I, for one, have resolved to shop more responsibly this year as it seems to me that we have reached a crossroads in food production. It is time to signal how we want our food to be produced. If, for example, you don't want MSG in your food, you will have to read labels and boycott everything from Knorr's stock cubes to Jacob's Cheeselets. In the same way, if you want to support the rural economy you will have to buy home-grown produce before imports, and use farmer's markets or their shops. The same principles apply to organic produce. Foods containing GM ingredients are more problematic, but any expression of disquiet to shop, producer or MP will help.

Such resolutions do not mean a dull diet. Quite the reverse. You can buy the best home-grown ingredients during their season, before supplementing them with exotic imports that would never grow in our chilly climate. Thus in January, you can enjoy the delicate stems of forced Yorkshire rhubarb, English apples and pears, sweet from storage, as well as juicy lychees, pomegranates and citrus fruit.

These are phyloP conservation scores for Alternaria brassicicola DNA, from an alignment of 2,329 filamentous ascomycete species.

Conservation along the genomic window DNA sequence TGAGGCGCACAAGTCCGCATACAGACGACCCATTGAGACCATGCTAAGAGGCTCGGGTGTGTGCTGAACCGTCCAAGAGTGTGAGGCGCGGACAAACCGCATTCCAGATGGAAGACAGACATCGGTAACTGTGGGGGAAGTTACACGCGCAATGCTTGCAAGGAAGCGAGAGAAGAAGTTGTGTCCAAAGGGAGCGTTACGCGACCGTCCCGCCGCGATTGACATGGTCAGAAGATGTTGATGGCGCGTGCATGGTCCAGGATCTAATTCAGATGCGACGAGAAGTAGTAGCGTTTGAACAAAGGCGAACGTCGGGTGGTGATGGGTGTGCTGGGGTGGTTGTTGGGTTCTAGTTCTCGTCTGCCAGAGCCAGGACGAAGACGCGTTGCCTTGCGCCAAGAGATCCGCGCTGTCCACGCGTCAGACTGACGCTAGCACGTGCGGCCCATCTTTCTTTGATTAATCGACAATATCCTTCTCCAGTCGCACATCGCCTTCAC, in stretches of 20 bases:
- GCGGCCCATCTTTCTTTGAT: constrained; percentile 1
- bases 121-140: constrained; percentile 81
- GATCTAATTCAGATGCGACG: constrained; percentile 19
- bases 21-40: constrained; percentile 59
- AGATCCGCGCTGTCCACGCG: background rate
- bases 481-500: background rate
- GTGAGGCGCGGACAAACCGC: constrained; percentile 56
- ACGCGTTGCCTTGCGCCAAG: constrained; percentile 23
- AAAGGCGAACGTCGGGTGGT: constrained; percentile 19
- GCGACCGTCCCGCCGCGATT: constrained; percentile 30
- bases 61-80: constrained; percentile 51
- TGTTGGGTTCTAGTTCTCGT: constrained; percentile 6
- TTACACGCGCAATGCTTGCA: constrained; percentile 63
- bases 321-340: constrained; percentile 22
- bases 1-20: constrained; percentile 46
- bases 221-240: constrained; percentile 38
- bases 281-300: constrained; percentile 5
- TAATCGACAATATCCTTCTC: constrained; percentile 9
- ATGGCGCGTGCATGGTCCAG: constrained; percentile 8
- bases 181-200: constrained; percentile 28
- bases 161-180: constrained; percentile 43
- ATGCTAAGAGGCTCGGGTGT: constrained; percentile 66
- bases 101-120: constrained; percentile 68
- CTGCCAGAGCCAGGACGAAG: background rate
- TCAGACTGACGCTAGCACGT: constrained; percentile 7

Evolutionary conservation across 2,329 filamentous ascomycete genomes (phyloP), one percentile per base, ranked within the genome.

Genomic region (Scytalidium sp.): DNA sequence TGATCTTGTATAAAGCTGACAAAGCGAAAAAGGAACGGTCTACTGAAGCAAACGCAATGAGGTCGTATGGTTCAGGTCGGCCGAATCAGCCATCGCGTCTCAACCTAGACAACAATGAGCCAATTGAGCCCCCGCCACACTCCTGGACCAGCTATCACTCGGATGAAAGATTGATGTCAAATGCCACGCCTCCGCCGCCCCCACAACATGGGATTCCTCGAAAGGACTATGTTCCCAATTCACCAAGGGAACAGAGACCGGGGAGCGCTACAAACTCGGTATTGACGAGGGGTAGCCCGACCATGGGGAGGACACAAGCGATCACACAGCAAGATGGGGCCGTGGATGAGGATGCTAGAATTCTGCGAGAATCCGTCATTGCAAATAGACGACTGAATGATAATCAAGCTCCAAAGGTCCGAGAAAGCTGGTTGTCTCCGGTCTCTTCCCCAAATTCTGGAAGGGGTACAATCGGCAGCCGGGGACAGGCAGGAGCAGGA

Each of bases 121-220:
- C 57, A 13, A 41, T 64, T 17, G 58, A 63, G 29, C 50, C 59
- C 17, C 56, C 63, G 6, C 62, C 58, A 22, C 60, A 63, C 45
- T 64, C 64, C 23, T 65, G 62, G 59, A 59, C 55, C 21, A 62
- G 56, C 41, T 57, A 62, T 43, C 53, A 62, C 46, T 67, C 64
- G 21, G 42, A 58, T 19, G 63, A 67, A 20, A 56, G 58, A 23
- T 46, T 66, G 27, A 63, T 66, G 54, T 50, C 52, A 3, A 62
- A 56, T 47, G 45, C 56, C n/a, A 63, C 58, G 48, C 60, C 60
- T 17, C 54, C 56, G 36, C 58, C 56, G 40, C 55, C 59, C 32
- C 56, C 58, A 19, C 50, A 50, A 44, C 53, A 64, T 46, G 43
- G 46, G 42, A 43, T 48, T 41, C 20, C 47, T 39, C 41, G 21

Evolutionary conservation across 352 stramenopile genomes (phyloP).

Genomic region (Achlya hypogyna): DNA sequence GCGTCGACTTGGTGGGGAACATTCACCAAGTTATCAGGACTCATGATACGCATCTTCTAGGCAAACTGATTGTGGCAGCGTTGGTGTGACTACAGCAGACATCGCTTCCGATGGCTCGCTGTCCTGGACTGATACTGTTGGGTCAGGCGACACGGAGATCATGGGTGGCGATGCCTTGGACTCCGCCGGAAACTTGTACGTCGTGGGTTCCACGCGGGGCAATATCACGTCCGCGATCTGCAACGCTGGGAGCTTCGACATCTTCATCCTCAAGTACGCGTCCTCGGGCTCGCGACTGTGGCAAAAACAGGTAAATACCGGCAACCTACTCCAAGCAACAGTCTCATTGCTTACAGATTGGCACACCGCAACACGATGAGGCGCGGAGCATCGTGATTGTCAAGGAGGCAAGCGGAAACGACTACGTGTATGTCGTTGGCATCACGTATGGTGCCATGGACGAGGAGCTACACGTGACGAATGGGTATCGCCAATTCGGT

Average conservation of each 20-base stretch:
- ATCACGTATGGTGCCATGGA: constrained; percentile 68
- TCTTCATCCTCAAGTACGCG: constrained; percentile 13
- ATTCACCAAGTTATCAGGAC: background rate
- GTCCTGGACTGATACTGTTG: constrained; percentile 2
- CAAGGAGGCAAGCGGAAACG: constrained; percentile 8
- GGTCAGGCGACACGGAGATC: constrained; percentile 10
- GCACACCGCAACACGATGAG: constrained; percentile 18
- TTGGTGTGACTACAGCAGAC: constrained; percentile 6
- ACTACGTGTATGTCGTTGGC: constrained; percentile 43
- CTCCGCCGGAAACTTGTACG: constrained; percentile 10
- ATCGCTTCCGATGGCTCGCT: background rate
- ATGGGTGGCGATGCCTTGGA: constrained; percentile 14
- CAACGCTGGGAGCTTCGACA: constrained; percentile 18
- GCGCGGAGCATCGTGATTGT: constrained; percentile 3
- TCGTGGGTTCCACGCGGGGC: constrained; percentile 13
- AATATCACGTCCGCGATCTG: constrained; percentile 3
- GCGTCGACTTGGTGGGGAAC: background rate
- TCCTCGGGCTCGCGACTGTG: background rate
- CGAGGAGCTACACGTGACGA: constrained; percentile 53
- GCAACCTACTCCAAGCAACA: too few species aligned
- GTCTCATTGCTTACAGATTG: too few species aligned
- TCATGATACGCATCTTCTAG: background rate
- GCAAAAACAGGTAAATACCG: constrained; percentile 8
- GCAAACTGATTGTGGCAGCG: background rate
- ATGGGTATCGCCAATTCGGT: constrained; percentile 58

For centuries, January has marked the arrival of Spanish lemons and Seville oranges. The latter are due to arrive today and will be around for the next two to three weeks, so marmalade makers had better pull out their preserving pans. Those not quite ready to start bottling could try freezing their Seville oranges whole - they will make good marmalade later. Those still with an appetite should buy some extra Seville oranges as they make a fantastic ceviche, as well as superb savoury butter sauces, creamy puddings, cakes and curds. Blood oranges and clementines are also in season now. The former makes a most reviving buck's fizz.

Home`grown vegetables are still easy to buy in January, provided snow doesn't hamper supplies. Jerusalem artichokes should be at their peak and make deliciously sophisticated salads, as well as excellent soups, gratins and crisps.

Keen gardeners and cooks might like to know that The Henry Doubleday Research Association is holding a National Potato Day at Ryton Organic Gardens, Coventry on Sunday 6 February, where you can taste and buy tubers from over 120 rare varieties. (For further information telephone 0247 630 8211.)